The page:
Rollei R3 Film and Pyro; 8x10 R3 film
With reference to Rollei R3 film, I wonder if anyone might have some answers to the following questions:
1. Has anyone used Pyro to develop Rollei R3 sheet film? If so, might you be kind enough to supply the parameters you used ( I have a Jobo CPP-2 and will use the expert tanks ) such as time and temperature? Also, might you be willing to share your observations as to the results versus results obtained with other developers and Rollei R3sheet film?
2. I can purchase R3 in 4x5 from several sources. Is 8x10 R3 still available, and if so, from whom?
Thanks in advance for any guidance.
In their own price list from March the Mahn company (Maco) offers the R3 in two package sizes in 8x10.
Staining and tanning are side effects of pyro (correct me if I'm wrong).
R3 is a 3-layer film reported to be not workable with surface developing chemistry.
Wouldn't a tanning developer hamper the thorough development through all layers?
btw: why is this thread in the colour department?
Yes, after all staining developer add colour to B&W negs :-)
Yes staining and tanning are the reasons people use Pyro developers, rather than a side effects.
Needs a Mod to move it to the B&W section. Or a Council member to wake a Mod up :-)
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Exposing the R3 as low ISO and developing in T&S developer as tanol is reported to work well in the technical documentation, but what's the point on it?
Originally Posted by AgX
sorry....I must have misread the thread header.
Originally Posted by Muihlinn
Precisely why I asked.
Originally Posted by AgX
Thanks for the clarification. Appreciated.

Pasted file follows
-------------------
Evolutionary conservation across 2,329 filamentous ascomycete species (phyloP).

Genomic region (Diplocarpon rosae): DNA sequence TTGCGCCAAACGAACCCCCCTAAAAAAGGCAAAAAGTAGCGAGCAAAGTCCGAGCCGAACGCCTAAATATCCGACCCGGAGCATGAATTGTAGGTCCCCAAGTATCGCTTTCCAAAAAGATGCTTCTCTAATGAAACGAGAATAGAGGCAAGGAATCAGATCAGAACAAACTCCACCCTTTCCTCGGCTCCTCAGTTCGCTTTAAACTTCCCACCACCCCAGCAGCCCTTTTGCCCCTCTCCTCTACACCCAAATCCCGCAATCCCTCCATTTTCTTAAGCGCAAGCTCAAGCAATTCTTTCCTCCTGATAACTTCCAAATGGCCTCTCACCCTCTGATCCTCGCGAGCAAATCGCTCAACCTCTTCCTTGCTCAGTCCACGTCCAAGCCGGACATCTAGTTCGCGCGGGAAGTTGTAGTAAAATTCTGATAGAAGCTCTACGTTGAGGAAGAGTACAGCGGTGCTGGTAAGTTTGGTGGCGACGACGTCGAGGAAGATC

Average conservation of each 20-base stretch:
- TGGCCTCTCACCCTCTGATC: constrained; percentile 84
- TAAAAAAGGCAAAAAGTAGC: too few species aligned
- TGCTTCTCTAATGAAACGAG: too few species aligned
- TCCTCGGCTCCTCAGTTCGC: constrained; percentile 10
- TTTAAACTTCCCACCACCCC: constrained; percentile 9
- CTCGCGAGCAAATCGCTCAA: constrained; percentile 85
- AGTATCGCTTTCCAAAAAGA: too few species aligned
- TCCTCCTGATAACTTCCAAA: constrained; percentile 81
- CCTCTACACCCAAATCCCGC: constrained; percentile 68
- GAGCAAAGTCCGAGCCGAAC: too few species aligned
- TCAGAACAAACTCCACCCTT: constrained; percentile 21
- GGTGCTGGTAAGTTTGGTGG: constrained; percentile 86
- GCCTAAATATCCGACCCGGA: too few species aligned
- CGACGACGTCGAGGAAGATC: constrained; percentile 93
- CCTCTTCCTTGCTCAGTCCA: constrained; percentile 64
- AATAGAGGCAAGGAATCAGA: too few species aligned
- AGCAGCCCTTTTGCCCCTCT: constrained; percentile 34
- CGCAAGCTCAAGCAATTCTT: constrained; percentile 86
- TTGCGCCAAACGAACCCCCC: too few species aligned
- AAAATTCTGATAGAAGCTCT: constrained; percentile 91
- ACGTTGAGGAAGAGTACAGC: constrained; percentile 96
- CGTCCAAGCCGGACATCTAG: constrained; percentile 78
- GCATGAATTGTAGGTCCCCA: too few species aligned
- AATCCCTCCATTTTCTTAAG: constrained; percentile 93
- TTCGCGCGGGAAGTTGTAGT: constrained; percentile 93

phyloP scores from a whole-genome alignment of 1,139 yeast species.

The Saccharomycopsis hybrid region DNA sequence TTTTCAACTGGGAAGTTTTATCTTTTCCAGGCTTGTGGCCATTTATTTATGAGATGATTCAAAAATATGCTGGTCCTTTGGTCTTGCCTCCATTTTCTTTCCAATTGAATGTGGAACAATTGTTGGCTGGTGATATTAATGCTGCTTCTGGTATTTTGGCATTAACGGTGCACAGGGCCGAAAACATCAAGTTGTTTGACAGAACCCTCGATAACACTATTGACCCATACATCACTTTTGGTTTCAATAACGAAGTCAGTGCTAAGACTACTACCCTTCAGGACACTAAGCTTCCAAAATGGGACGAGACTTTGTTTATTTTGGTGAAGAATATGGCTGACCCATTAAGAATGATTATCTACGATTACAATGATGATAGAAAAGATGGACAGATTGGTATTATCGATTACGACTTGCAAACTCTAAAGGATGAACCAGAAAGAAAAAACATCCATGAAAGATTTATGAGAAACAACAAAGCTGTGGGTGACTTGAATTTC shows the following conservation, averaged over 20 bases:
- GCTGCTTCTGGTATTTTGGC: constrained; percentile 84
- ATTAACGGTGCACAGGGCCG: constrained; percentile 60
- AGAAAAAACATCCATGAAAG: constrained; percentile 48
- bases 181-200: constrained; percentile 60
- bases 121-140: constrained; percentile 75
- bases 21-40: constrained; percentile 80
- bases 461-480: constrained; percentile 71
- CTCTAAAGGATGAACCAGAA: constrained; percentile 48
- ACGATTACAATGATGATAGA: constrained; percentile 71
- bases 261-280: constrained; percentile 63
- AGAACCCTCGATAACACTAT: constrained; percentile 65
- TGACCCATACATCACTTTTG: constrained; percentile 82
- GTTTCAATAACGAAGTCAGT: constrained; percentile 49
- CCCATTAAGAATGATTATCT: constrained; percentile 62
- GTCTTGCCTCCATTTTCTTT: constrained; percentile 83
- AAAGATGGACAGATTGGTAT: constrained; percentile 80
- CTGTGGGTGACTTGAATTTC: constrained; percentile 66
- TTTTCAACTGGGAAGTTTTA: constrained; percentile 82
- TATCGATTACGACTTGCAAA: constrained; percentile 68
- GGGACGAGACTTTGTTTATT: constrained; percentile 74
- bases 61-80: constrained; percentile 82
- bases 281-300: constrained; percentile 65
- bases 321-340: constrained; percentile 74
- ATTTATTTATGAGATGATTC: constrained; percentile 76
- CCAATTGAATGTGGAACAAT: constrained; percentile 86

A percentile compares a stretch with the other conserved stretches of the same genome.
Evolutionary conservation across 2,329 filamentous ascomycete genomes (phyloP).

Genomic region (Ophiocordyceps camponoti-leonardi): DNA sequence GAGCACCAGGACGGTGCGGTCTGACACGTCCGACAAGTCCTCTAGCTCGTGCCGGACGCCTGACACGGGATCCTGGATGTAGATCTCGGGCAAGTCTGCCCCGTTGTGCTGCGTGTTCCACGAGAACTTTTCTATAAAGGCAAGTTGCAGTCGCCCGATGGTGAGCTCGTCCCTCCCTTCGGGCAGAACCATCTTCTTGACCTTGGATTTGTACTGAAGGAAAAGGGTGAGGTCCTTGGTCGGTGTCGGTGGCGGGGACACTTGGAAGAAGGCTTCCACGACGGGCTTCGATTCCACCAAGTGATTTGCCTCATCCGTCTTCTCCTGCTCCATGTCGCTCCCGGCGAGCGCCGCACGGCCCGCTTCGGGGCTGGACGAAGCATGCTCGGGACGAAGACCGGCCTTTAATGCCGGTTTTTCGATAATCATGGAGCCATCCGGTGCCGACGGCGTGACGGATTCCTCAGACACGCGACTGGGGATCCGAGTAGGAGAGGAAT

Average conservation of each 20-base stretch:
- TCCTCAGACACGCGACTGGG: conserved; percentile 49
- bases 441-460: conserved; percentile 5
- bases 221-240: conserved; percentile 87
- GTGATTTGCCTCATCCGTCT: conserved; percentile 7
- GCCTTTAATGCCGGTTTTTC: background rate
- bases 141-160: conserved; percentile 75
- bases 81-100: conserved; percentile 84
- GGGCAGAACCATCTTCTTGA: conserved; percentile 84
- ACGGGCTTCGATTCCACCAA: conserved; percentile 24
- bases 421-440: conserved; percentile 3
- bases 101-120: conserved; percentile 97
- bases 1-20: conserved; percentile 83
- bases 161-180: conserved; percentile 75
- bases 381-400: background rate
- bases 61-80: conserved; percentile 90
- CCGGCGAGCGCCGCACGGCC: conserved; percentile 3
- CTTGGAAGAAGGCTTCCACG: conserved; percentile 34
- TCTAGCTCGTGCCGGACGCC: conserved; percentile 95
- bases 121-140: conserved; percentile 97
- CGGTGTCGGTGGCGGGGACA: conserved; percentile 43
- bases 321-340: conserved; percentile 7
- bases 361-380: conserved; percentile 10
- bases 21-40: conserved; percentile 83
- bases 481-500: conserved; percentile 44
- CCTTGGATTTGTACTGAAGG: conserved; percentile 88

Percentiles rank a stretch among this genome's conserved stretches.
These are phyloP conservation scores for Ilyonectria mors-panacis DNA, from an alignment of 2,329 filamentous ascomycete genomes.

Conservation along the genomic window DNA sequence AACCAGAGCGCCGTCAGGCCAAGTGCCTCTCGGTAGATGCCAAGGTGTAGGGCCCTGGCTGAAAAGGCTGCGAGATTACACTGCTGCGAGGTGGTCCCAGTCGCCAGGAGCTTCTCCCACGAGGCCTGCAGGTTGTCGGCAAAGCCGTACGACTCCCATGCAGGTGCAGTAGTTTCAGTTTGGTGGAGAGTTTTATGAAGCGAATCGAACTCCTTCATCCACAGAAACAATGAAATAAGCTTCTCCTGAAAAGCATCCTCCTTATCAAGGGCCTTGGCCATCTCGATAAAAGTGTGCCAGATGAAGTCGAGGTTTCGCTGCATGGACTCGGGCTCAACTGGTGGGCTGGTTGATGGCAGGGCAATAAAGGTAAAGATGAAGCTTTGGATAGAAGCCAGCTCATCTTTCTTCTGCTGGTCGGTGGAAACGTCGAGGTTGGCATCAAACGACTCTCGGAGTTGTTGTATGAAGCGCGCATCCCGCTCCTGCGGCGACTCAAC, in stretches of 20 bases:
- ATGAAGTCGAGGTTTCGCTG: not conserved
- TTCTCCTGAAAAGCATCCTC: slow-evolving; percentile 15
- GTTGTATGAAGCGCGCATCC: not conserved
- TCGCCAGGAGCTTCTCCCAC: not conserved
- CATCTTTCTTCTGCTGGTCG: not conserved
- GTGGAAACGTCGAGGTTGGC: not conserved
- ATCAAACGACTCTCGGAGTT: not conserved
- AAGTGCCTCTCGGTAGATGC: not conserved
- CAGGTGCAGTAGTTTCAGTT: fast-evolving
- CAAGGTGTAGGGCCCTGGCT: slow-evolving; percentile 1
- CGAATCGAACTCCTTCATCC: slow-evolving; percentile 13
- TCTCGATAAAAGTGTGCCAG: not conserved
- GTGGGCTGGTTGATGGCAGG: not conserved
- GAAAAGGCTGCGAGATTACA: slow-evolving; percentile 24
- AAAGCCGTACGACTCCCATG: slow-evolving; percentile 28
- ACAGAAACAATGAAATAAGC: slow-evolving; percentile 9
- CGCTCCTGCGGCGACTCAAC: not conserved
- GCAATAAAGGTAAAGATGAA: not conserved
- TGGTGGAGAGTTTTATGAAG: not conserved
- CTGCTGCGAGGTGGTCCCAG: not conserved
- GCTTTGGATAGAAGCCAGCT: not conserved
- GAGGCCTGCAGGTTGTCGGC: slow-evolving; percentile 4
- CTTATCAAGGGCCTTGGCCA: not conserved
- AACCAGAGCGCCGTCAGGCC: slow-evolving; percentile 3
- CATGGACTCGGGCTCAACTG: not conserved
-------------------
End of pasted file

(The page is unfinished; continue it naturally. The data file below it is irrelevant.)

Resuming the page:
From the R3 data sheet:
This is where the special features of ROLLEI R³ come in.
By proper choice of the developer, the user has unprecedented control over the result.
Experience has shown that photographers’ first trials of Rollei R³ frequently were unsatisfactory.
This is why we would like to provide some basic information directed at both photographers and darkroom technicians:
The new ROLLEI R³ is a multilayer film. It therefore calls for comparatively strong exposure if it is to be processed in a professional laboratory instead of by the photographer.
In “home” processing, prewashing is essential.
ROLLEI R³ will give unsatisfactory results if development was too short in relation to exposure.
The following should therefore be noted:
Too short a development will give rise to very coarse grain and very thin negatives – in short, an unsatisfactory result.
If development was – within certain limits – too long, however, no photochemical drawbacks will be encountered, except perhaps for steeper gradation and, as a result, minimization of the extremely rich tonal rendering.
We can just underline these remarks.
Best results I had indeed with the RHS/AM74 (1+7 - 1+9) and RLS/CG512 (1+4) developers.